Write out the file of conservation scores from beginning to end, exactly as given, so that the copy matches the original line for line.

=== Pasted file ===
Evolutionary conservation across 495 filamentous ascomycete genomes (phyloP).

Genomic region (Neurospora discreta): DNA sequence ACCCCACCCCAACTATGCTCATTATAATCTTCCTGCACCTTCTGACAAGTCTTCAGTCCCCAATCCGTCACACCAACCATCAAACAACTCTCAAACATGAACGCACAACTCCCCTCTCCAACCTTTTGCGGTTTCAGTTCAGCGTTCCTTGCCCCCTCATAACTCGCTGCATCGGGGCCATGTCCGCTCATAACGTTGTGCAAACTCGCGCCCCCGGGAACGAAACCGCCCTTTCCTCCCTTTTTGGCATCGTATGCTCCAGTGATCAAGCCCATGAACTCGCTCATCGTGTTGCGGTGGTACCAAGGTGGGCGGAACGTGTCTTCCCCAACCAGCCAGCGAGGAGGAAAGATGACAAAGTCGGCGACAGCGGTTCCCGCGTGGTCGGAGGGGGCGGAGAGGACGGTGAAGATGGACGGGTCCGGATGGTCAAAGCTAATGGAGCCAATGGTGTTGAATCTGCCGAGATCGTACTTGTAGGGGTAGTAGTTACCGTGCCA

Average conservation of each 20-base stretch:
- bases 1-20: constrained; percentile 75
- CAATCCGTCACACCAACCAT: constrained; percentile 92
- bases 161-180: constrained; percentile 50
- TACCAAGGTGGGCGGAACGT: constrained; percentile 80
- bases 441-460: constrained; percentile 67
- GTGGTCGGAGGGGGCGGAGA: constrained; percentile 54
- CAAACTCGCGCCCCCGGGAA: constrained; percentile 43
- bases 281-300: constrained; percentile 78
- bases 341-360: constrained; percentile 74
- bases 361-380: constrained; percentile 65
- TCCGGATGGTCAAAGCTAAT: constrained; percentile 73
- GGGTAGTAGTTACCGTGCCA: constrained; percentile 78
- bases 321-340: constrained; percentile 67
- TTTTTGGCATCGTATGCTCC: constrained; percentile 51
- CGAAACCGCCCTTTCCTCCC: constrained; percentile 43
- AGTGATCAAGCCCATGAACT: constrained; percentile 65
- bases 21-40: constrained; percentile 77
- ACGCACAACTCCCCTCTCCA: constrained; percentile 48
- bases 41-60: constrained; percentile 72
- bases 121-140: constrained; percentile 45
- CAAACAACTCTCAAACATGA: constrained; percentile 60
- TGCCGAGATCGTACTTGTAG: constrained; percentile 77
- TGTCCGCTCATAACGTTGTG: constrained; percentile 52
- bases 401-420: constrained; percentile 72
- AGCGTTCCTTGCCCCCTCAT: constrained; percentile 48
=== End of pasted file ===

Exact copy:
Evolutionary conservation across 495 filamentous ascomycete genomes (phyloP).

Genomic region (Neurospora discreta): DNA sequence ACCCCACCCCAACTATGCTCATTATAATCTTCCTGCACCTTCTGACAAGTCTTCAGTCCCCAATCCGTCACACCAACCATCAAACAACTCTCAAACATGAACGCACAACTCCCCTCTCCAACCTTTTGCGGTTTCAGTTCAGCGTTCCTTGCCCCCTCATAACTCGCTGCATCGGGGCCATGTCCGCTCATAACGTTGTGCAAACTCGCGCCCCCGGGAACGAAACCGCCCTTTCCTCCCTTTTTGGCATCGTATGCTCCAGTGATCAAGCCCATGAACTCGCTCATCGTGTTGCGGTGGTACCAAGGTGGGCGGAACGTGTCTTCCCCAACCAGCCAGCGAGGAGGAAAGATGACAAAGTCGGCGACAGCGGTTCCCGCGTGGTCGGAGGGGGCGGAGAGGACGGTGAAGATGGACGGGTCCGGATGGTCAAAGCTAATGGAGCCAATGGTGTTGAATCTGCCGAGATCGTACTTGTAGGGGTAGTAGTTACCGTGCCA

Average conservation of each 20-base stretch:
- bases 1-20: constrained; percentile 75
- CAATCCGTCACACCAACCAT: constrained; percentile 92
- bases 161-180: constrained; percentile 50
- TACCAAGGTGGGCGGAACGT: constrained; percentile 80
- bases 441-460: constrained; percentile 67
- GTGGTCGGAGGGGGCGGAGA: constrained; percentile 54
- CAAACTCGCGCCCCCGGGAA: constrained; percentile 43
- bases 281-300: constrained; percentile 78
- bases 341-360: constrained; percentile 74
- bases 361-380: constrained; percentile 65
- TCCGGATGGTCAAAGCTAAT: constrained; percentile 73
- GGGTAGTAGTTACCGTGCCA: constrained; percentile 78
- bases 321-340: constrained; percentile 67
- TTTTTGGCATCGTATGCTCC: constrained; percentile 51
- CGAAACCGCCCTTTCCTCCC: constrained; percentile 43
- AGTGATCAAGCCCATGAACT: constrained; percentile 65
- bases 21-40: constrained; percentile 77
- ACGCACAACTCCCCTCTCCA: constrained; percentile 48
- bases 41-60: constrained; percentile 72
- bases 121-140: constrained; percentile 45
- CAAACAACTCTCAAACATGA: constrained; percentile 60
- TGCCGAGATCGTACTTGTAG: constrained; percentile 77
- TGTCCGCTCATAACGTTGTG: constrained; percentile 52
- bases 401-420: constrained; percentile 72
- AGCGTTCCTTGCCCCCTCAT: constrained; percentile 48